This talk summarises recent advances and challenges in developing and maintaining a 3D fine resolution modelling system simulating water quality in the Great Barrier Reef (GBR) region. This modelling system was developed through the multi-year multi-institutional eReefs project and simulates hydrodynamics, sediment transport, cycling of nutrients and optical properties of water masses on the shelf in the near-real-time regime. Environmental processes on the GBR shelf are characterised by an extremely wide range of spatial and temporal scales. To traverse these scales, a capability has been developed for nesting a high resolution RElocatable Coastal Ocean Model (RECOM) within a large-scale regional model via a web interface.

A number of strategies have been used to constrain this modelling system with observations, including an emulator-assisted calibration of sediment model parameters and ensemble-based assimilation of remotes sensing and ground measurements into a complex biogeochemical model. The quality of the calibrated models varies across both space and time. The model generates large volumes of gridded data representing more than 100 prognostic and diagnostic state variables daily (and hourly) over the 3D grid with 47 layers in vertical, and 180 x 600 grid cell in horizontal directions. Processing and analysing such volumes of data is a challenge, particularly for practitioners with a limited IT background. Current practices facilitating uptake of knowledge from such data will be outlined and future strategies will be discussed.


Biography:

Nugzar Margvelashvili is a coastal sediment transport modeller, currently with CSIRO Marine and Atmospheric Division, Hobart.

Workspace in an Industry 4.0 Environment

Damien Watkins1

1CSIRO, Clayton, Australia

 

Workspace is a cross-platform, domain agnostic scientific workflow and application development platform. Developed by CSIRO and in use for over 10 years, Workspace aims to shorten the path from research to impact.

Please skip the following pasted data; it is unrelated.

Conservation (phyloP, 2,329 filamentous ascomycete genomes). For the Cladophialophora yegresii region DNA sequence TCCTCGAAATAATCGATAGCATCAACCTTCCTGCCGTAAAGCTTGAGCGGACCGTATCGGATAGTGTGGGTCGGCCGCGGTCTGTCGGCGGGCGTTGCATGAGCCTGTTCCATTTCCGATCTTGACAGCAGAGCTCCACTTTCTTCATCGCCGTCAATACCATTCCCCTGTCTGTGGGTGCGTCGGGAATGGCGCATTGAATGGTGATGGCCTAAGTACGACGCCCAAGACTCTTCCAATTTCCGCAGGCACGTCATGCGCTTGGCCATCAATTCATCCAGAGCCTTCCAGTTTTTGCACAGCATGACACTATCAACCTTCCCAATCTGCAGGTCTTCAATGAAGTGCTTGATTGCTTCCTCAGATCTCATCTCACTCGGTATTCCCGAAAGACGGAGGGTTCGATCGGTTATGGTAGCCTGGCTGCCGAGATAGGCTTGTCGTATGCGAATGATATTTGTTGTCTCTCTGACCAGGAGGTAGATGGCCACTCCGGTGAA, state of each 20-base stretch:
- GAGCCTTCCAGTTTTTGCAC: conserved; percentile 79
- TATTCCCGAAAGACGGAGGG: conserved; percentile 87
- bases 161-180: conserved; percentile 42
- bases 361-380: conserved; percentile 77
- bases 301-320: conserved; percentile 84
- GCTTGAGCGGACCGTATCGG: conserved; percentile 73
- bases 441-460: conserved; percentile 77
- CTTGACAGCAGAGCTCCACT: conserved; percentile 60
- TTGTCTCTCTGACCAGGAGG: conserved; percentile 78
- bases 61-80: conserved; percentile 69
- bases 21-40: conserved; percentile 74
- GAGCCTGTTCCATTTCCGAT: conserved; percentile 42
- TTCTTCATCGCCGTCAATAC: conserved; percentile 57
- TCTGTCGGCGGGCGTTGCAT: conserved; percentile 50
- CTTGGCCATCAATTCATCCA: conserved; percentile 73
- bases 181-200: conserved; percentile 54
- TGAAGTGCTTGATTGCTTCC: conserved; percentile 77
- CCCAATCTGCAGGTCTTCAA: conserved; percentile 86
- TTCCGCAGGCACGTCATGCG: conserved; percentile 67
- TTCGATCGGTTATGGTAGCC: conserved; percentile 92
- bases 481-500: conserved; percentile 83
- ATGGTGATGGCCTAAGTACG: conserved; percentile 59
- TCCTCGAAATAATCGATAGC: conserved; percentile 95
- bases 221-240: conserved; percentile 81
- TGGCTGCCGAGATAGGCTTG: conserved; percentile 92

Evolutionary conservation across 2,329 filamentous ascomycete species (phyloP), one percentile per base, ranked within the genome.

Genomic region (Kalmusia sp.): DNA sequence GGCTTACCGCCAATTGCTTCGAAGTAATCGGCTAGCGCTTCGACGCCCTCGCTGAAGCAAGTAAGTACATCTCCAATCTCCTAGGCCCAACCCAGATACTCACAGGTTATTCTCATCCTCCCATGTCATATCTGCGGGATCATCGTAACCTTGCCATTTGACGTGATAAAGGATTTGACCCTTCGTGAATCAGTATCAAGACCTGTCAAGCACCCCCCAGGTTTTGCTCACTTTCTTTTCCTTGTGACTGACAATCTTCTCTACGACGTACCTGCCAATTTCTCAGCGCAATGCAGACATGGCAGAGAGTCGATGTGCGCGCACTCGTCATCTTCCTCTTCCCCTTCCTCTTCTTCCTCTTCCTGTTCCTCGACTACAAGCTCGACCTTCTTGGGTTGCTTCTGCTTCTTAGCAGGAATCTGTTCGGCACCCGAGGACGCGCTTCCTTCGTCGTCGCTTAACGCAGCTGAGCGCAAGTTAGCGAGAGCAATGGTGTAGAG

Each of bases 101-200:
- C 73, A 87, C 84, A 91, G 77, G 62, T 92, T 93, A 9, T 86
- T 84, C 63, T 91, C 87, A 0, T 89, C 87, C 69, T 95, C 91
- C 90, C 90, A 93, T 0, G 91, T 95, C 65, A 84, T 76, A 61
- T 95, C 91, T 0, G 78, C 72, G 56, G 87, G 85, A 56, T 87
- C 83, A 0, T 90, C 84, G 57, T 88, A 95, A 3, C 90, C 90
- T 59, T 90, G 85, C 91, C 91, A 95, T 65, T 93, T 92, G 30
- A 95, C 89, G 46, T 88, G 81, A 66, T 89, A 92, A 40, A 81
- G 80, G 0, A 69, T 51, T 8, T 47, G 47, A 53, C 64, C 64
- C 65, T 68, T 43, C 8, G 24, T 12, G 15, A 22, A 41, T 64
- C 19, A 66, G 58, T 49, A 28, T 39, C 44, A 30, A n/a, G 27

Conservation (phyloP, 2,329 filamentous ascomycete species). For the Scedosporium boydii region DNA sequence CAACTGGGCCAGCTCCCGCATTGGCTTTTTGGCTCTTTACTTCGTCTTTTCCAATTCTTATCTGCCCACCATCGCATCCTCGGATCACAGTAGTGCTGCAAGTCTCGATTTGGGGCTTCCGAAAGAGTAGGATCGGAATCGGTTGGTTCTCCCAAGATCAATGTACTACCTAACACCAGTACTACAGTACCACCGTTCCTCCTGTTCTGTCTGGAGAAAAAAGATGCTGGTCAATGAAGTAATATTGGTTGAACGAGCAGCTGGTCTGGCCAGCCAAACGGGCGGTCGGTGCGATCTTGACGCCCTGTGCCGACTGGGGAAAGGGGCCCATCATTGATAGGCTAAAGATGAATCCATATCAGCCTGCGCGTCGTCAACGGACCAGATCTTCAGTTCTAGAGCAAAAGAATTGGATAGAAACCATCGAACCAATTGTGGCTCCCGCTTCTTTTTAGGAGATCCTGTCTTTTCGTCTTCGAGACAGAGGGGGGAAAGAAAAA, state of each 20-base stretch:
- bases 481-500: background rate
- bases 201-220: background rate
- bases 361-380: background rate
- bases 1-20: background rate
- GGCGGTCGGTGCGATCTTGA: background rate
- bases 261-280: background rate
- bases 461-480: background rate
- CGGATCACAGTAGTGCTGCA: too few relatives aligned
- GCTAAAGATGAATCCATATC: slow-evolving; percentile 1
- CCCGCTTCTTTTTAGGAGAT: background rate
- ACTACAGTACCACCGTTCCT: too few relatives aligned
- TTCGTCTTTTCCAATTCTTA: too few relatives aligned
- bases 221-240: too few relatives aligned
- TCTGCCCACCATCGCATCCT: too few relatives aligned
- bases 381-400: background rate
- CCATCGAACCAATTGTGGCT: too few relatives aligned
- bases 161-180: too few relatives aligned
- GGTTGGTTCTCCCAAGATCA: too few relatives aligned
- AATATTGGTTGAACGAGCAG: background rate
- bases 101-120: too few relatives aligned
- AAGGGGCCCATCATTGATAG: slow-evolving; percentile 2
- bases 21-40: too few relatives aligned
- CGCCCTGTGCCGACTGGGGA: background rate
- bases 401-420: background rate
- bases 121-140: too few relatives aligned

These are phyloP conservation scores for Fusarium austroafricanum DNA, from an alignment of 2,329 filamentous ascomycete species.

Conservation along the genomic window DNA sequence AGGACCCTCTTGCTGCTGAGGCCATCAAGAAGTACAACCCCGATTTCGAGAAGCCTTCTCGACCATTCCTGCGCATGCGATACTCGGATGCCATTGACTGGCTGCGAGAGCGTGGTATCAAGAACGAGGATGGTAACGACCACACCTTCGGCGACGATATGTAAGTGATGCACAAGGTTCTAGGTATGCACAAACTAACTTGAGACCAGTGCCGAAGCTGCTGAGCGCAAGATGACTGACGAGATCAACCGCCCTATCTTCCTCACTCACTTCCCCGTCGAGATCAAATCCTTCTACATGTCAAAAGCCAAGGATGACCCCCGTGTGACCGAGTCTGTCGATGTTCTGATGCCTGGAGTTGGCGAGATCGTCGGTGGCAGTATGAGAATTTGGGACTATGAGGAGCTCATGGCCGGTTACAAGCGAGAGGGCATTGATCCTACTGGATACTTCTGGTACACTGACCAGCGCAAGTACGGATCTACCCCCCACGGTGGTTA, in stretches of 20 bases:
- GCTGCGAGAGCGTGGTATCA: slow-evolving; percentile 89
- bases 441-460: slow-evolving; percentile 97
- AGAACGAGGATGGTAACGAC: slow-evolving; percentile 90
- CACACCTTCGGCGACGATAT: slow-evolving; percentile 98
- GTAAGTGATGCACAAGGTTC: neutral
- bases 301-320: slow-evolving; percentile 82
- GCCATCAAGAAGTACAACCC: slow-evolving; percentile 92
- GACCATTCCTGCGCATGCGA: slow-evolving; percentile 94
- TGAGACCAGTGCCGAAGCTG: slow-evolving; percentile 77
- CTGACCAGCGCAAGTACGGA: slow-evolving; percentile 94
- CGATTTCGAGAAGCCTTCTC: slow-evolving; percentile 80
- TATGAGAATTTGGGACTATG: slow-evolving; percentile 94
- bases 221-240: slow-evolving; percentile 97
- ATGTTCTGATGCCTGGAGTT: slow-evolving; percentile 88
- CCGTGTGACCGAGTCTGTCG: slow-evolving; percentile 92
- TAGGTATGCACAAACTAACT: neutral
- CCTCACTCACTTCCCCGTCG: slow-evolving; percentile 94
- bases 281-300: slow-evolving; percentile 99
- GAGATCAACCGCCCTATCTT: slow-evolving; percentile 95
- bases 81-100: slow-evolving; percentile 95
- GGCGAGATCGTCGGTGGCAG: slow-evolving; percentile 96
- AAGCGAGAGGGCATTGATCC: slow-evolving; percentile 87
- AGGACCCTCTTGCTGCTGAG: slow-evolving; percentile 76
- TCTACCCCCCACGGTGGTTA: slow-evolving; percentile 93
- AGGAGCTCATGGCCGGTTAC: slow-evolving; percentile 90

Workspace is currently a key component of a number of research projects looking into manufacturing process automation. This presentation describes key insights from this work, demonstrating how Workspace can be used to maximise both software reuse and setup flexibility in an industry 4.0 setting.


Biography:

Dr Damien Watkins is the Research Team Lead for the Computational Software Engineering and Visualisation Team at CSIRO/ Data61. His team is responsible for the development of 1) Workspace, a scientific workflow platform used on projects across CSIRO as well as outside CSIRO, 2) a number of Workspace-based applications and 3) the Software Product Platform (SPP). Workspace provides a framework that allows researchers to focus on their science, to develop robust and sustainable software and to accelerate software development timeframes with a faster path to market for their commercialisation. The SPP is a suite of higher level, re-usable Workspace based components for performing key functions (e.g. meshing, visualisation, licensing, etc.) whose availability can provide a second level of cost savings and commercialisation acceleration. Workspace has been available for external usage since 2014.

Clustering of Electricity Customers based on Load Characteristics

Dr Omid R.E. Motlagh1, Dr Adam Berry, Mr Lachlan O’Neil

1CSIRO-Energy , Mayfield West, Australia

 

 

To better understand the patterns of residential electricity load behaviour, it is often useful to group similarly behaving homes together.  Most contemporary clustering methods that would otherwise be well suited to the task, however, perform poorly on the type of noisy and patchy time-series datasets common to the residential energy domain.  They are also limited by a strong preference for time-series data that is synchronised: of both the same extent and sampling frequency.  We describe a model-based load-clustering method to address the problems of unequal and asynchronous time series as well as lack of robustness against input noise. The clustering results – using a large dataset of 7000 homes – show around 14% improvement of coincidence factor averaged across the obtained clusters versus the full set of the homes. The method also results in around 73% similarity between clusters using synchronous and asynchronous-unequal profiles. It also shows high robustness of more than 90% against a heavy mixed noise with signal-to-noise ratio as low as 29%.  There are many applications of this load clustering technique including handling incomplete and noisy datasets, some of which are exemplified in this presentation.


Biography:

Omid Motlagh is a research scientist with the CSIRO-Energy based in Newcastle. His project-research interest is Energy, Urban and Systems Engineering, Machine Learning, and Experimental Mathematics. Adam Berry is the Grids and Energy Efficiency Program Research Group Leader and is the director of the Energy Use Data Model project for the Department of the Environment and Energy. Lachlan O’Neil is an Energy Data Statistician and Scientist for the Energy Use Data Model project for the Department of Environment and Energy.